A2: Answered in "Log Management - Day 1" If you want a simple list of things to "enable today,"  I cannot really answer it since I know neither your needs, nor your environment. In other words, this is the "what is the meaning of life question?" :-)


Q3: What regulations, rules or guidance exist regarding sharing or visibility of logs to users?

A3: PCI DSS says in Requirement 10.5:  "Secure audit trails so they cannot be altered.
10.5.1 Limit viewing of audit trails to those with a job-related need
10.5.2 Protect audit trail files from unauthorized modifications
10.5.3 Promptly back-up audit trail files to a centralized log server or media that is difficult to

NIST guidance for FISMA also says something similar (for example, look in NIST 800-92 doc). Overall, log protection and security are mentioned in many other regulations as well.


Q4: Privileged groups membership monitoring in AD one of the most important from my point of view. However I did not find effective way to monitor/report on changes in those groups. Any recommendations?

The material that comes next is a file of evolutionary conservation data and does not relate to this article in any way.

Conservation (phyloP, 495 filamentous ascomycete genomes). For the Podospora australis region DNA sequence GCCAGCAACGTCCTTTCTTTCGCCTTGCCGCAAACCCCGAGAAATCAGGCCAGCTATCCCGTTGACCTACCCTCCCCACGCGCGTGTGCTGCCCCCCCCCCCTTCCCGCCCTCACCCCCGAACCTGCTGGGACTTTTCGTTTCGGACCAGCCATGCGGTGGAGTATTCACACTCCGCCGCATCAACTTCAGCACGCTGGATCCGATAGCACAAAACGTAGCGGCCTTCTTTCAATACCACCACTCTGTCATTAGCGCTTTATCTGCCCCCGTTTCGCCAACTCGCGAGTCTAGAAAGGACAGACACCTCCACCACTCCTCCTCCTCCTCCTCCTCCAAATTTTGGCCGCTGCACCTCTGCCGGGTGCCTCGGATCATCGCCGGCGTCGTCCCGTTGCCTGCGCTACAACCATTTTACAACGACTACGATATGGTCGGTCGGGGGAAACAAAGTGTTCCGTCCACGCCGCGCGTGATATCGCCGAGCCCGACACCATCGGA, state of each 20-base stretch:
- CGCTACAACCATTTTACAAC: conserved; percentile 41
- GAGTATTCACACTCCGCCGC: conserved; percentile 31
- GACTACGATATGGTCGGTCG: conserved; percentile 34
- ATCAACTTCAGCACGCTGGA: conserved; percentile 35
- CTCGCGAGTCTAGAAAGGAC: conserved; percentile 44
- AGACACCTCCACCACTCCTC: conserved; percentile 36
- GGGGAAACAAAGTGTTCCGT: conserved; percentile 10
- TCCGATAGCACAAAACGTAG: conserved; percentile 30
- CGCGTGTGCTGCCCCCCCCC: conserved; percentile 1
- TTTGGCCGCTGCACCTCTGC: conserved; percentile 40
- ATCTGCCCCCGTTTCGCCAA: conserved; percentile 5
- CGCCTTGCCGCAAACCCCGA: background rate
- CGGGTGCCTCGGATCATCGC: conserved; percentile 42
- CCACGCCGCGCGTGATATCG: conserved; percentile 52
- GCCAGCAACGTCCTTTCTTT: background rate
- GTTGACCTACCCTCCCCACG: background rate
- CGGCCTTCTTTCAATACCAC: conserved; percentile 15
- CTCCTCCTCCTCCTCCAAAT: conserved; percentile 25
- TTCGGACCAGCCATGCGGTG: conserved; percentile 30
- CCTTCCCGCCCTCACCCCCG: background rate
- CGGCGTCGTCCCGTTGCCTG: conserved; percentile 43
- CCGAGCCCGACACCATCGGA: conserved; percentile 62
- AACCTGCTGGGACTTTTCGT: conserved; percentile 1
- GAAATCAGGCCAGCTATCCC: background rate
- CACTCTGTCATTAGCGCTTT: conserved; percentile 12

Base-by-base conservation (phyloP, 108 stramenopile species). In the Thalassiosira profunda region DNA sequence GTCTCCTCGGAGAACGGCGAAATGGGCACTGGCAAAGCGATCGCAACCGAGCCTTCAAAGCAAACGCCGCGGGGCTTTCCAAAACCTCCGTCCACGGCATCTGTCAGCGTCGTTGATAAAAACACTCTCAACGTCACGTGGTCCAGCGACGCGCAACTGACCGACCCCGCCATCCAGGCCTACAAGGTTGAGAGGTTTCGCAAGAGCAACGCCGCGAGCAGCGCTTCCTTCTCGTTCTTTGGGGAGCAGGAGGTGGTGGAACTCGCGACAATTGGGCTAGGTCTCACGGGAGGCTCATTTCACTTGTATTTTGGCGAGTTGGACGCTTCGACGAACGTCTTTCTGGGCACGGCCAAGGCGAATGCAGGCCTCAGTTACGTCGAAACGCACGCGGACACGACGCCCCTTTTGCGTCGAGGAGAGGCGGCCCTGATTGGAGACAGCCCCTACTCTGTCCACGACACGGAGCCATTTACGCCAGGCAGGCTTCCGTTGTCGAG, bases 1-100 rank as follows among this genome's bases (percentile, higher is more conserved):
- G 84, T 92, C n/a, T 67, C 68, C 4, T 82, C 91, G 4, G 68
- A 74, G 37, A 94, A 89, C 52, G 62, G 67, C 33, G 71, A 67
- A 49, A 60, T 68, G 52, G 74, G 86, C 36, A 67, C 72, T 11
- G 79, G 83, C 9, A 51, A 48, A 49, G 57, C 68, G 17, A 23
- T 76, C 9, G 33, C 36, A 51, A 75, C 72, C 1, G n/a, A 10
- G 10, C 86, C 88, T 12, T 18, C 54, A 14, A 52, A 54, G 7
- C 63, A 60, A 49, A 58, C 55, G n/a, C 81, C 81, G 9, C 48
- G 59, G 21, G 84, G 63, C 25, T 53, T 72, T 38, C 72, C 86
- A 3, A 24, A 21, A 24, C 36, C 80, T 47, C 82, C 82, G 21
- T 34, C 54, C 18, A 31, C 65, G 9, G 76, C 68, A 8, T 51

A4: This is indeed a tricky one which might take more space to answer than I have here; it might also take you 'beyond logs.' One good source of information is Randy Smith's site and, specifically, his webinar on 'Active Directory "Logging Gap"' (here somewhere) - which covers how to audit things of that sort when then native logging is not sufficient.


Q5: How I can learn what exactly I need to log?

A5: OMG, this is a $1,000,000 question :-) Let me answer "how can I learn" part and not the "what exactly I need to log part,"  (also see discussion on "MUST-DO Logging for PCI?") as it is actually answerable. To learn what you need to log, first ask "Why?" (and then see this) - basically establish what you want to accomplish with logs, catalogue your systems, figure how to tweak the logging knobs - and then do it!


Q6: How granular should logging be? What is your recommendation for enterprise servers like domain servers and Windows servers?

A6: Again, too long to answer here in details (it will become a subject of a longer blog post later), but some pointers follow: here for Windows (MS site also have a few recommendations on audit policies)